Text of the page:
Saturday, October 6, 2012

Pegomastax

This small, but rather ferocious-looking beast is the recent reconstruction (watch time-lapse here, graphics here) of a 200-million-year-old heterodontosaur fossil actually discovered back in the 1960s. Pegomastax africanus lived along forested rivers in southern Africa when it was still part of Pangaea. In reading about this newly described dinosaur, I was struck by the number of comparisons made about it:
  • like a housecat because it was small - only 2' (.6 m) tall - and probably weighed about the same
  • like a parrot because of its blunt beak and the shape of its skull
  • like a strange little bird because it would have scampered around the feet of larger dinosaurs
  • like a peccary or fanged deer because its prominent teeth belie the fact that it was in fact a vegetarian that used them to forage, defend itself, and compete for mates rather than hunt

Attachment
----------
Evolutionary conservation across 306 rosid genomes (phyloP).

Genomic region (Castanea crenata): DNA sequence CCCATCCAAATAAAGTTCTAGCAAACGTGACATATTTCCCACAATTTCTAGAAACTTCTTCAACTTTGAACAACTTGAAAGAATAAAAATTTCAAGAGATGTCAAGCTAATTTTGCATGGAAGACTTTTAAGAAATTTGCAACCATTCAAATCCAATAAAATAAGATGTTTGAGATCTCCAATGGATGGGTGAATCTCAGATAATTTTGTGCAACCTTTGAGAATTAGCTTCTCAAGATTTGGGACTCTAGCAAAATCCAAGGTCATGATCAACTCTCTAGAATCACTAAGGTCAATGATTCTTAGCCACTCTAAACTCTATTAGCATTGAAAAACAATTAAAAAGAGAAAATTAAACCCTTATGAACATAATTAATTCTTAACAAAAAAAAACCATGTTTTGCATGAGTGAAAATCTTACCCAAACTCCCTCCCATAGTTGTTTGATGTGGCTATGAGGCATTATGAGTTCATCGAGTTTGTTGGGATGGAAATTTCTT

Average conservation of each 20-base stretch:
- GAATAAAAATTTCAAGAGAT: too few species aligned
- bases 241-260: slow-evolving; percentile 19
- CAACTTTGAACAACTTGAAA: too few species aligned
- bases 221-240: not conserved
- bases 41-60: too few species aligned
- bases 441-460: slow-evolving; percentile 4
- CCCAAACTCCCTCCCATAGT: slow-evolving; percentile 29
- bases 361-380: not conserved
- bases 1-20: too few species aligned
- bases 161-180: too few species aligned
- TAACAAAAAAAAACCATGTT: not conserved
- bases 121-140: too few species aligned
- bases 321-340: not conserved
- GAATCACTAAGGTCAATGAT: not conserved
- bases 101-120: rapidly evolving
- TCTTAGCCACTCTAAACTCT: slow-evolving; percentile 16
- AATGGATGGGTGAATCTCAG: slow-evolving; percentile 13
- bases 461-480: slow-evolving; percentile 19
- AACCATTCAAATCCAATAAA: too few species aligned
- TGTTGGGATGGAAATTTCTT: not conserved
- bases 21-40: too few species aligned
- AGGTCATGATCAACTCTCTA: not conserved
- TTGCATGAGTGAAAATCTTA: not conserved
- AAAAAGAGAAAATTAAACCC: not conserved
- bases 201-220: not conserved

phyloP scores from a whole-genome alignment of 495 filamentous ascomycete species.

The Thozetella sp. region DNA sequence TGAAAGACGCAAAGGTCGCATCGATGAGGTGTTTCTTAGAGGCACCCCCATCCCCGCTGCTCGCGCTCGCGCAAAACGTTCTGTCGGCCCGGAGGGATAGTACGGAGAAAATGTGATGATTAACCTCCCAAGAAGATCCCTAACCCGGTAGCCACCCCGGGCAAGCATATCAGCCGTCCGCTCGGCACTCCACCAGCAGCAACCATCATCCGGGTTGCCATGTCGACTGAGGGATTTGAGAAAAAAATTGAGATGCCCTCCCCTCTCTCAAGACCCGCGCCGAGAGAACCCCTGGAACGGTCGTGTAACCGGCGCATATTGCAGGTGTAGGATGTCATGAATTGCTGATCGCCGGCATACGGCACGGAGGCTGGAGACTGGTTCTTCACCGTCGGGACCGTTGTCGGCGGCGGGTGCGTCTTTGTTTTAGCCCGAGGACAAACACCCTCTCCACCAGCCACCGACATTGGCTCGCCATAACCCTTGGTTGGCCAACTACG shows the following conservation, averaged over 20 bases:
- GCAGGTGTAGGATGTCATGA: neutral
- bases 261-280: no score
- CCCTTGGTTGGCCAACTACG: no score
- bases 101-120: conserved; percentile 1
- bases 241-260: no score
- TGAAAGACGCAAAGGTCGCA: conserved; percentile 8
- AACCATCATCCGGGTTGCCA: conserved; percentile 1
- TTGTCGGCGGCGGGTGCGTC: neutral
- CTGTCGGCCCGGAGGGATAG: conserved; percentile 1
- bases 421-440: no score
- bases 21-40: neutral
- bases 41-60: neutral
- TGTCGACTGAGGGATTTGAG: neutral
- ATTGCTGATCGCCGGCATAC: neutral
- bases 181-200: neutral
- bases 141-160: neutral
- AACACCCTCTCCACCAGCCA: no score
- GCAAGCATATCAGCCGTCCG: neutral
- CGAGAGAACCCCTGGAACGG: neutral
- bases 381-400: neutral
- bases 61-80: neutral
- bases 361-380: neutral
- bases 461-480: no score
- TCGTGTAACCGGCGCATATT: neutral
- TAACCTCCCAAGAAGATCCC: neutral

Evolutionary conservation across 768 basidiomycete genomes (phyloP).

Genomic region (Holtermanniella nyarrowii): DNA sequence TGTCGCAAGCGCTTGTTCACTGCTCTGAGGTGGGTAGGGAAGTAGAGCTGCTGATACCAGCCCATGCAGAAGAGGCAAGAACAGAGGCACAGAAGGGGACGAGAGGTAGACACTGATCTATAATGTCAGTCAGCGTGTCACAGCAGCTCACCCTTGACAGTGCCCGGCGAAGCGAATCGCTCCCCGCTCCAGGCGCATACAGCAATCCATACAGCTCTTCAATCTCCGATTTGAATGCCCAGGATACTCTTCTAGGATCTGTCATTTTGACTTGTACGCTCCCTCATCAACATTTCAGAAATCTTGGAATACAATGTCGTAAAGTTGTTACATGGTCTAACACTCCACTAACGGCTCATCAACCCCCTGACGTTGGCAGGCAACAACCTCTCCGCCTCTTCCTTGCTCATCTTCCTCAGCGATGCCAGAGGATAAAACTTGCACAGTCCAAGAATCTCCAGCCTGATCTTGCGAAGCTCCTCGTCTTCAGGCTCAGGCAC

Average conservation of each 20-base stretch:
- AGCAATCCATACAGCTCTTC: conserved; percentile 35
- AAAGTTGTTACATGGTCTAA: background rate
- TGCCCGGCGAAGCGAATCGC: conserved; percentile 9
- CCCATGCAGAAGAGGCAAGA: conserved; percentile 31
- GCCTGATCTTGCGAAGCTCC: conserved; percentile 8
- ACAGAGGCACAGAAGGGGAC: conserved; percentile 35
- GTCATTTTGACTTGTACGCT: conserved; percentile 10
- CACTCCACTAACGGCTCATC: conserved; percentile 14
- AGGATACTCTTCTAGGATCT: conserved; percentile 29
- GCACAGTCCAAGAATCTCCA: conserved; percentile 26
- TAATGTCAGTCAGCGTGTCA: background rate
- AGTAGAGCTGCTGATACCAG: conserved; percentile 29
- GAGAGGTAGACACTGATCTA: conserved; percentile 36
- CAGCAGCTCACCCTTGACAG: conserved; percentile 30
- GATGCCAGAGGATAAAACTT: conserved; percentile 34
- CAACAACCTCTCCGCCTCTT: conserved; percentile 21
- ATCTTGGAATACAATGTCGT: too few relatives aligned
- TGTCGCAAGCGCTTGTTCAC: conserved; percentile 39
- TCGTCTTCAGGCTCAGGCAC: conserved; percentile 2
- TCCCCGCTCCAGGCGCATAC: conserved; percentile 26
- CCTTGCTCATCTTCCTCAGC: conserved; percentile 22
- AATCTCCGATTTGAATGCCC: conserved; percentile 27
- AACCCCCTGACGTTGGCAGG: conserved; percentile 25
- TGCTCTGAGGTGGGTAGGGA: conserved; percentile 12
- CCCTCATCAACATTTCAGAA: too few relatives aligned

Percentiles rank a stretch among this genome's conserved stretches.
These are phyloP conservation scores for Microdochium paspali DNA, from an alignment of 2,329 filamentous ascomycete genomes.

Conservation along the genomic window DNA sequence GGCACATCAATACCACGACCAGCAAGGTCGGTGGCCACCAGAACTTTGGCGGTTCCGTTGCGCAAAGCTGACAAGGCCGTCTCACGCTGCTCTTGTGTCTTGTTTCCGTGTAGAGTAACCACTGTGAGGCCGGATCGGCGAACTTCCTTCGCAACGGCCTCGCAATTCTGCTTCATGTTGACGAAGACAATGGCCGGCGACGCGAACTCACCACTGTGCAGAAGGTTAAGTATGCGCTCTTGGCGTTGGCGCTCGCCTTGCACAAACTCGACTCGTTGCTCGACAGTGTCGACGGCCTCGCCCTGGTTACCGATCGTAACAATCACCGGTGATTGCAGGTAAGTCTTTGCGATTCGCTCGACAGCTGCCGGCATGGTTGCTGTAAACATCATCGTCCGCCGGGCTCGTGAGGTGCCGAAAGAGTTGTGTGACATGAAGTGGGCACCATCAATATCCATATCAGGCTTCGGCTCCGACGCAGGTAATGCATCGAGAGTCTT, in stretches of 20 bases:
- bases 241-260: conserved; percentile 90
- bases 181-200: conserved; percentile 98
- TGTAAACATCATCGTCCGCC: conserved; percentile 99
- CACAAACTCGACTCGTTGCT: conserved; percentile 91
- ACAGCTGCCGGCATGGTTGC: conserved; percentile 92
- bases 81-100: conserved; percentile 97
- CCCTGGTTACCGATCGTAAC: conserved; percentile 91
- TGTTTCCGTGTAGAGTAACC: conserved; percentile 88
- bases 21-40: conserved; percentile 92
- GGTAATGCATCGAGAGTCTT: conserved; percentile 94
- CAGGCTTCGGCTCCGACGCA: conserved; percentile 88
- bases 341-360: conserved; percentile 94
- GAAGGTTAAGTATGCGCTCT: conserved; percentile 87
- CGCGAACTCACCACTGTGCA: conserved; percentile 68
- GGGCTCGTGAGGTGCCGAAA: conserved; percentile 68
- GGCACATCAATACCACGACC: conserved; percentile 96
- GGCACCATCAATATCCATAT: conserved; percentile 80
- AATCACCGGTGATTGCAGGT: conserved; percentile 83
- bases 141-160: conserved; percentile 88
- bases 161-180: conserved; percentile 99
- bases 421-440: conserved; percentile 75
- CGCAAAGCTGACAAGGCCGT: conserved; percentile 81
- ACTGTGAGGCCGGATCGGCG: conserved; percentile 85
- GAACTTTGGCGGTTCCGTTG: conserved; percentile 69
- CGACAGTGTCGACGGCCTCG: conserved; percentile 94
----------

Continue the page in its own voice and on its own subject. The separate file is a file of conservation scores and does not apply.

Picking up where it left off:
• like a scissor-sharpener because the teeth in the upper and lower jaws had shearing facets that slid past each other when the jaws closed
P. africanus was named and described by University of Chicago paleontologist Paul Sereno, who offers the best simile of all. Because it may have been covered with bristles or quills, he likens it to a  “nimble 2-legged porcupine.”
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Toothy dinosaurs:

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